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Hello guys I hope that you are well with everything that matters to you including health, family, finance and everything else. We are having a big project that initially includes

• Active Directory migration to new hardware and upgrades from Windows 2003 to 2008 • Exchange server, migrating to new hardware upgrade from 2003 to 2010 and implementation redundant system. • Migration of ISA 2006 firewall and upgrade to Microsoft Forefront Threat Management Gateway (TMG).

Client currently has these servers

  • 2x Active Directory including these services WSUS, DHCP, DNS
  • 1x Exchange Server 2003
  • 2x SQL Servers
  • 2x File Servers
  • 1x ISA Server 2006
  • 1x Web Server

The current platform is in Windows Server 2003. On this project is planned to migrate and upgrade

  • 2x Active Directory including these services WSUS, DHCP, DNS from windows 2003 - 2008
  • 2x Exchange Server 2003 migrate to 2010
  • 2x SQL Servers
  • 2x File Servers extend capacity
  • 1x TMG
  • 1x Web Server Operating systems must be upgraded to Windows Server 2008.

The new hardware that client requests the project to be implemented in is

Four 4 x Dell PowerEdge R710 with this configuration

Processor - 2 x Processor Intel Xeon E5620 (2.40GHz, 12Mb Cache, 5.86 GT/s QPI, 80W TDP, Turbo, HT, 4 Cores) Memory - 32GB 1333MHz DDR3 Memory (8x4GB Dual Ranked LV RDIMMs) RAID Connectivity C4 - RAID 5 for PERC H700, Min. 3 Max. 8 Drives Hard Drive 6 x 300GB SAS 6Gbps 10k 2.5" HD Hot Plug Network Card Two Dual-Port Embedded Broadcom NetXtreme II 5709c Gigabit Ethernet Controller with 4P TOE

I know that this information is not enough to make the decisions but the client does not give further information for the current platform

My questions are: Is this hardware enough? Can you propose a system diagram or something like that how system infrastructure should look? Also if you can describe the best practices for the migration and update of the current server to new servers. Any additional information is appriciated. Sorry if I bothered you in any form. Best Regards.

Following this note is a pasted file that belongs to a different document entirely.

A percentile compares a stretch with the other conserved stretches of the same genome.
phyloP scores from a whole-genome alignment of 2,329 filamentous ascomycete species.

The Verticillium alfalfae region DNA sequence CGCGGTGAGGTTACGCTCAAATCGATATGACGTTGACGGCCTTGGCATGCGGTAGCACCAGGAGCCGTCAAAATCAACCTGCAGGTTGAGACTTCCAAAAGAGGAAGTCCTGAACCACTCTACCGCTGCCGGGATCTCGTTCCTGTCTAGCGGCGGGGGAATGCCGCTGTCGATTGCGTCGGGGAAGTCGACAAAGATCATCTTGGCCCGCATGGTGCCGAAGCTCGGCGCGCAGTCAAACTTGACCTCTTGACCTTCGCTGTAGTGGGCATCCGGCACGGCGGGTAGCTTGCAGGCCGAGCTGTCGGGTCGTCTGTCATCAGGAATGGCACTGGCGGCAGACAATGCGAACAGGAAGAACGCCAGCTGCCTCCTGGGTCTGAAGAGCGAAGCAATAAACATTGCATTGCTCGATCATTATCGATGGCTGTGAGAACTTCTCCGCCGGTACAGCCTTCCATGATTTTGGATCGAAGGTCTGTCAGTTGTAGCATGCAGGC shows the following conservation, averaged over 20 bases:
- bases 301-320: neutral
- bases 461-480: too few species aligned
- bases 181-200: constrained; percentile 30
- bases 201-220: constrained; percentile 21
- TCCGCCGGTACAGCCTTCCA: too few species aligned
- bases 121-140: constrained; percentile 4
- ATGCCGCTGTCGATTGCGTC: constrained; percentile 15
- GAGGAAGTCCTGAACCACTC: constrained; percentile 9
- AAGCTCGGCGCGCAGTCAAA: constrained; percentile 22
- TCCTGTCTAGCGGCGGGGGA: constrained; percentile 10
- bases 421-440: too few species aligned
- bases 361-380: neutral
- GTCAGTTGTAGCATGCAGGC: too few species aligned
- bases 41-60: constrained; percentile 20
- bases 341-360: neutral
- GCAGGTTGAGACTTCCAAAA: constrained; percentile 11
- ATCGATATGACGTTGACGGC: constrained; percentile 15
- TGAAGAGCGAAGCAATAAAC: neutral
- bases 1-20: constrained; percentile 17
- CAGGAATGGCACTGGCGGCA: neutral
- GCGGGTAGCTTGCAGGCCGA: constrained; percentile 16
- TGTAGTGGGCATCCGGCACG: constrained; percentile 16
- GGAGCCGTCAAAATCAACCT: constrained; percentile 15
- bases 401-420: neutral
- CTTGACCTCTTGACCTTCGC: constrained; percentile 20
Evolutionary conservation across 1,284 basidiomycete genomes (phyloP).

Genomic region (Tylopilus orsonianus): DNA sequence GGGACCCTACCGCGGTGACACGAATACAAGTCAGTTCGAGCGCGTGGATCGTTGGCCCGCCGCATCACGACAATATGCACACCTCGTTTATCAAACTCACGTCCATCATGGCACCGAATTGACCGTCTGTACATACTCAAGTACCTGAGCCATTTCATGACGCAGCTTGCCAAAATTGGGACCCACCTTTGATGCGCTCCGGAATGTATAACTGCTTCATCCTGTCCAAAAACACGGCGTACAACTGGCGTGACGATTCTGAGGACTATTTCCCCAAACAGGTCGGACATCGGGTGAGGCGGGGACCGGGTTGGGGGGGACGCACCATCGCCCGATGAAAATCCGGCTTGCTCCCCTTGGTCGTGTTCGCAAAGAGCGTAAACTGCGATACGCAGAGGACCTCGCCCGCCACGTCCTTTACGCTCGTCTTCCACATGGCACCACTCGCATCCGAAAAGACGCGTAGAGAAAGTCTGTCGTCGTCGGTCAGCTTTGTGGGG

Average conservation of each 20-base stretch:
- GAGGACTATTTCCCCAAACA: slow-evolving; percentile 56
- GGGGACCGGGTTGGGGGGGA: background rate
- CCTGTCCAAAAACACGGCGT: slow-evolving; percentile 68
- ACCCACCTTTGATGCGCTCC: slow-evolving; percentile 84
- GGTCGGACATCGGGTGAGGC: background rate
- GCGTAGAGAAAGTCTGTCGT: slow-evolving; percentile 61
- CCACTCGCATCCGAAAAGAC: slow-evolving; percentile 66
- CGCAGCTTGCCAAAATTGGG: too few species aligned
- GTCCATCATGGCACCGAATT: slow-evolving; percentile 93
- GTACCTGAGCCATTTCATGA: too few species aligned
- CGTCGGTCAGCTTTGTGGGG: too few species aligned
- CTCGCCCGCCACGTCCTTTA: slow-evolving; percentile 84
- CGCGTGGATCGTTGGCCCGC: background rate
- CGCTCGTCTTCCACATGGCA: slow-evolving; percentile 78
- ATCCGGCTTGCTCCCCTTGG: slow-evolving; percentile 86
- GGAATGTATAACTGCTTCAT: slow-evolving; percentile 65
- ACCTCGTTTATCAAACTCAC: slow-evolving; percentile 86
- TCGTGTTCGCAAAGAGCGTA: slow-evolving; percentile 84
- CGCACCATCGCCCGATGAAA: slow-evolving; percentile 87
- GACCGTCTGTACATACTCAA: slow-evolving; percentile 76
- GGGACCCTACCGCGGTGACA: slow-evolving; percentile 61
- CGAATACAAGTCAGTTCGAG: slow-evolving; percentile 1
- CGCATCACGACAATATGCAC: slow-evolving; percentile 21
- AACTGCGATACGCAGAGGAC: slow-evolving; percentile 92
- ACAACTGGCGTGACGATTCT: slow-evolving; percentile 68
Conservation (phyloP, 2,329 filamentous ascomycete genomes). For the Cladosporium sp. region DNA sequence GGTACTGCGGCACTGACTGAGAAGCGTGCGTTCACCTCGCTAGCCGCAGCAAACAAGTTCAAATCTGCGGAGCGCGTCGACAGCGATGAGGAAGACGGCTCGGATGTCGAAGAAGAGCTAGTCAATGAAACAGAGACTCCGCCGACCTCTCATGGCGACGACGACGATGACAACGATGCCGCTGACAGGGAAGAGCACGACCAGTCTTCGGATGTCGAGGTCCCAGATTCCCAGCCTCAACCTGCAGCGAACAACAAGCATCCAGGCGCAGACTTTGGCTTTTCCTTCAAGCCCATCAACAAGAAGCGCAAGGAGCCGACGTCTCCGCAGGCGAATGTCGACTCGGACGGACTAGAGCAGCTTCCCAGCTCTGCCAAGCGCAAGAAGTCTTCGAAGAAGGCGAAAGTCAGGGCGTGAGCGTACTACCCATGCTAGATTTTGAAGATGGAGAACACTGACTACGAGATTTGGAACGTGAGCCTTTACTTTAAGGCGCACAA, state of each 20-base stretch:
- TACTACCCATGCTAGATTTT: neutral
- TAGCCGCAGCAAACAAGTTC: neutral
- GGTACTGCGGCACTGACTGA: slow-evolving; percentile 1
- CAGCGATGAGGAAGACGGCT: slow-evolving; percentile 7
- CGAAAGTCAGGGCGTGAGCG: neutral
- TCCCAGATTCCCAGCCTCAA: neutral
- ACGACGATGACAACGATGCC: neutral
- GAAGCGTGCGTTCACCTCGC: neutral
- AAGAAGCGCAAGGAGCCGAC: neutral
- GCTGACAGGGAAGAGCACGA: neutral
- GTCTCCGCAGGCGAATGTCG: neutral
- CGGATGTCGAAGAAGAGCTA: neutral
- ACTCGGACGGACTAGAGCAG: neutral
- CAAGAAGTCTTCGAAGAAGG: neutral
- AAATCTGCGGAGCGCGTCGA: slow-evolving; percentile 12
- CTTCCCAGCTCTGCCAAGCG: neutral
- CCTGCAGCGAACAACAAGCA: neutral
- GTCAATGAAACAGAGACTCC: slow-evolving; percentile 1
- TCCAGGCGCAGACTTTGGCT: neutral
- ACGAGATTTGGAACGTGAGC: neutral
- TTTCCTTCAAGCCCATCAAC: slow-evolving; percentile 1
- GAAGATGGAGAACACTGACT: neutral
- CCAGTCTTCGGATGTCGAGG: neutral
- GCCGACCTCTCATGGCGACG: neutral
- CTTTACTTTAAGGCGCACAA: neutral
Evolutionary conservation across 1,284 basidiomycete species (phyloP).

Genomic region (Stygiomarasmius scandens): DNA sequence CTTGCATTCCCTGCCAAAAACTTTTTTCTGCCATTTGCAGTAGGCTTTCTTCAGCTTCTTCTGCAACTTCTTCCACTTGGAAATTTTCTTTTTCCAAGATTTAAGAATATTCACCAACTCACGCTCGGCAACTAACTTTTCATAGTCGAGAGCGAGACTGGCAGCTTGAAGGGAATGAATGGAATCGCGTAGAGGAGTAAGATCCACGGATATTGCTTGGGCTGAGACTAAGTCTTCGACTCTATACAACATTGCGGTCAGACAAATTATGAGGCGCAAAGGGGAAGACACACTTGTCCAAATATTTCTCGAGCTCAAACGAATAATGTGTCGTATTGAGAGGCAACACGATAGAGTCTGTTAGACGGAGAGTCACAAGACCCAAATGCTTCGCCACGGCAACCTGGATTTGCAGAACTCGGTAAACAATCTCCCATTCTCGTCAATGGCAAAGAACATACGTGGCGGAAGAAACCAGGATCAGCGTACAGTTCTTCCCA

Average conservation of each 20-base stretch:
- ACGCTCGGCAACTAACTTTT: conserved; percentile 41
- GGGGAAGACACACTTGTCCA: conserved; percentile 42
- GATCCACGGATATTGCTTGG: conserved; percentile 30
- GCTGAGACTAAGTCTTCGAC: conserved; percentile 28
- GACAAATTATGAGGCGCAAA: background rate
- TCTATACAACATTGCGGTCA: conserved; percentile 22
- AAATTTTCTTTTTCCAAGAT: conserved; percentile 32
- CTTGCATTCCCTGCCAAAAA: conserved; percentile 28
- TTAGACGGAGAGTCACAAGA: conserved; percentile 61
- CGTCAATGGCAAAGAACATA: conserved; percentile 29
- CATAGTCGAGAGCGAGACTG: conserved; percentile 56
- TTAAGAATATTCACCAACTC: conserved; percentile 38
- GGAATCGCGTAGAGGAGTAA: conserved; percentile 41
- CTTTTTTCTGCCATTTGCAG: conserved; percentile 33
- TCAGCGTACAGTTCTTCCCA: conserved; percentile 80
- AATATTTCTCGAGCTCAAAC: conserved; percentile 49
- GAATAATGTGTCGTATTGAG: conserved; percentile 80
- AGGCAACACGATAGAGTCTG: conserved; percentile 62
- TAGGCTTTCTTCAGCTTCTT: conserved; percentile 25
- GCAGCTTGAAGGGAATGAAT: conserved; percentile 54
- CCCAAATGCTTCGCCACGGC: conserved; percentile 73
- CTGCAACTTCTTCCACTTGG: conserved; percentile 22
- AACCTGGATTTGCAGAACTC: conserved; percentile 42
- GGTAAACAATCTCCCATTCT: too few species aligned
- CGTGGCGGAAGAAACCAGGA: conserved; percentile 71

share|improve this question
RAID 5...? I wouldn't personally. And those four machines are running hyper-v I take it. You don't mention anything about current performance. Or what they're doing for backups right now. – Bart Silverstrim Oct 26 '11 at 13:01
up vote 2 down vote accepted

There is no easy answer to this question, and one cannot answer "is the hardware enough" without having distinct metrics for your environment.

This is a quite large environment you're proposing (for reference, I've got a 2 host Hyper-V cluster for a 350 user company with one each of those roles you mention), so going by best practices or vendor recommendations is only going to end in poor performance or wasteful spending.

What needs to be done is a performance analysis of existing infrastructure, for all facets of hardware (CPU, disk, Memory), ESPECIALLY disk I/O. Most vendors will do this for you if you're already in contact for quotes, and if they won't, they don't need your money.

You don't mention virtualization in your post, but do tag it as Hyper-V so I'm assuming you're thinking of going that route. To be at least a little bit helpful:

  • I suggest 1U servers like the Dell R410 or R610 as your Hyper-V hosts, specced according to your performance analysis results.
  • Get at least 6 NIC ports per server. You may not use them all immediately, but will be wishing you had when you consider SAN performance, multi-path I/O, and live migration networks.